Staples snaps up Office Depot for 6B to keep up with changing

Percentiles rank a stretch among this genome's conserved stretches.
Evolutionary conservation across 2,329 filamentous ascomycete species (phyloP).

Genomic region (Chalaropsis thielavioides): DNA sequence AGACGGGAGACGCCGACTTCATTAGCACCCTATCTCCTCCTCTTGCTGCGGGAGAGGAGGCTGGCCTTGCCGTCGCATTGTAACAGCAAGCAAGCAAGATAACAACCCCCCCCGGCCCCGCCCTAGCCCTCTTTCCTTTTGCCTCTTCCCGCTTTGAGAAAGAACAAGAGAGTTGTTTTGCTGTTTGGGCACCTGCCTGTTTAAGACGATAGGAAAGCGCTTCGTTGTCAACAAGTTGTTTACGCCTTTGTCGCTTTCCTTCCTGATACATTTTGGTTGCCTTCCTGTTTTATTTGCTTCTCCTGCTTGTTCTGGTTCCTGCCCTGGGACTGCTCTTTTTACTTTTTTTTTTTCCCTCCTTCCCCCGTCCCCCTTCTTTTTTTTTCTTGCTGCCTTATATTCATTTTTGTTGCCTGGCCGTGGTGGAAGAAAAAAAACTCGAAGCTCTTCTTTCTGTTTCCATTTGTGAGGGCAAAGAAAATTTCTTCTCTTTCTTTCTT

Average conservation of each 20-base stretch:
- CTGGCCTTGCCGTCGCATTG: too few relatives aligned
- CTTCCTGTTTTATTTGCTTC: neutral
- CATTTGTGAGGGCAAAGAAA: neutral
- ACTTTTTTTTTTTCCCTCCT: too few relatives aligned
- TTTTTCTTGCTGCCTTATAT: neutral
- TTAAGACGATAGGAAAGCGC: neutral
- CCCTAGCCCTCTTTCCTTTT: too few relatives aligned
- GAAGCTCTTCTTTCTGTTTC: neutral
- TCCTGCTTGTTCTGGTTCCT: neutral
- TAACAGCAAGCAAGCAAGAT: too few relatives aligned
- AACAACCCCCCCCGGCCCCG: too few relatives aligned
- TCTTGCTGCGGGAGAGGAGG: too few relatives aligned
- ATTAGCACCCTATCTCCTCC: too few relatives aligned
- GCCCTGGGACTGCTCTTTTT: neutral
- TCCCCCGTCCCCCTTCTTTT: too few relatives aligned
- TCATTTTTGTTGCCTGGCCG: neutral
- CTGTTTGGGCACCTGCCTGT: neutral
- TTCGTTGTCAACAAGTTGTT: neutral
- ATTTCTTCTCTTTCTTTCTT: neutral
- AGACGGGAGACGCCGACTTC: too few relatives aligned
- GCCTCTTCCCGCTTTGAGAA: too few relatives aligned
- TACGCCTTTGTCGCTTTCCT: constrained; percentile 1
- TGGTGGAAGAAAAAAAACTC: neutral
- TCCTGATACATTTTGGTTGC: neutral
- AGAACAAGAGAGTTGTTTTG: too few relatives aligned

AddThis Sharing ButtonsShare to TwitterTwitterShare to FacebookFacebookShare to RedditRedditShare to 電子郵件Email by Michelle Chapman, The Associated Press Posted Feb 4, 2015 5:18 am MDT Staples snaps up Office Depot for $6B to keep up with changing office supply landscape FILE – This June 2, 2008 file photo shows an Office Depot store on in New York. Staples on Wednesday, Feb. 4, 2015 announced it is buying Office Depot in a cash-and-stock deal valued at nearly $6 billion. (AP Photo/Mark Lennihan, File) NEW YORK, N.Y. – There are few places where evolving technology has been more disruptive than in the work place, which played out again Wednesday as Staples announced it would spend about $6 billion to buy Office Depot.Once one-time rivals will no longer compete in close proximity for the same customers, instead putting up a front of 4,000 stores to hold off encroachments from the likes of Wal-Mart, Target and Amazon.com.Annual sales of the new office-supply giant are expected to approach $39 billion.The two companies tried to combine forces before but were successfully blocked by anti-trust regulators. That was almost 20 years ago, however, and with the boards of both companies signing on unanimously to try it again, they appear confident that their landscape has changed substantially.“This is a transformational acquisition which enables Staples to provide more value to customers, and more effectively compete in a rapidly evolving competitive environment,” said Staples CEO and Chairman Ron Sargent.Big wholesalers and office supply manufacturers that will have one less company to sell products to may see it differently, said Citi Investment Research’s Kate McShane.It was slightly more than a year ago that Office Depot merged with OfficeMax for much the same reason. And it is the nod from regulators on that $1.2 billion deal in late 2013 that may be giving the companies more confidence that they now see things from their perspective.Sargent said Wednesday that while they do not know how the Federal Trade Commission will react, a lot has changed.When the FTC closed its investigation into the merger of Office Depot and OfficeMax it seemed to agree, saying that the market for the sale of consumable office supplies had changed significantly.Staples did touch on some of those monopoly issues Wednesday, saying that it’s not required to close the deal with Office Depot if antitrust authorities require divestitures that deliver more than $1.25 billion of Office Depot’s 2014 revenues in the U.S. or if a requirement of the antitrust authorities has a material adverse effect on Office Depot’s operations outside of the U.S.While Sargent said it’s too early to talk about specific integration plans for the company, Staples and Office Depot each plan to close stores this year. Staples previously announced that it would close up to 225 stores by the end of 2015. Sargent said Wednesday that those plans haven’t changed. Office Depot CEO Roland Smith said the chain is looking to close 135 stores this year.In the proposed deal, Office Depot Inc. shareholders will receive $7.25 in cash and 0.2188 of a share in Staples Inc. at closing. The transaction values Office Depot at $11 per share, which is based on Staples’ Monday closing stock price — the last trading day before initial reports of a buyout began to leak. The companies put the deal’s equity value at $6.3 billion.Office Depot shareholders will own about 16 per cent of the combined company.Framingham, Massachusetts, where Staples is based, will serve as headquarters for the combined company. Sargent said that Staples will maintain a presence in Boca Raton, Florida, where Office Depot is based.Staples expects to realize at least $1 billion in annual cost savings by the third full fiscal year after the transaction is complete.“These savings will dramatically accelerate our strategic reinvention which is focused on driving growth in our delivery businesses and in categories beyond office supplies,” said Sargent, who will be chairman and CEO.The companies said Wednesday that they began negotiating in September, perhaps attempting to diminish what was seen as pressure on Staples from activist investors to do just that.Hedge fund Starboard Value LP disclosed a 5.1 per cent stake in Staples in December and last month began publicly urging it to make a move on Office Depot.The deal is expected to close by year’s end, but still needs approval from Office Depot shareholders. Once the closing occurs, Staples board will increase from 11 to 13 members and include two Office Depot directors approved by Staples.Staples said that it is temporarily suspending its stock buybacks so that it can concentrate on paying down debt related to the deal. It has agreed to pay a $250 million termination fee if the deal is called off due to antitrust roadblocks. There will be $1 billion in one-time costs related to the transaction.Shares of Staples shed fell $1.39, or 7.3 per cent, to $17.62 in morning trading. Office Depot’s stock added 26 cents to $9.54. read more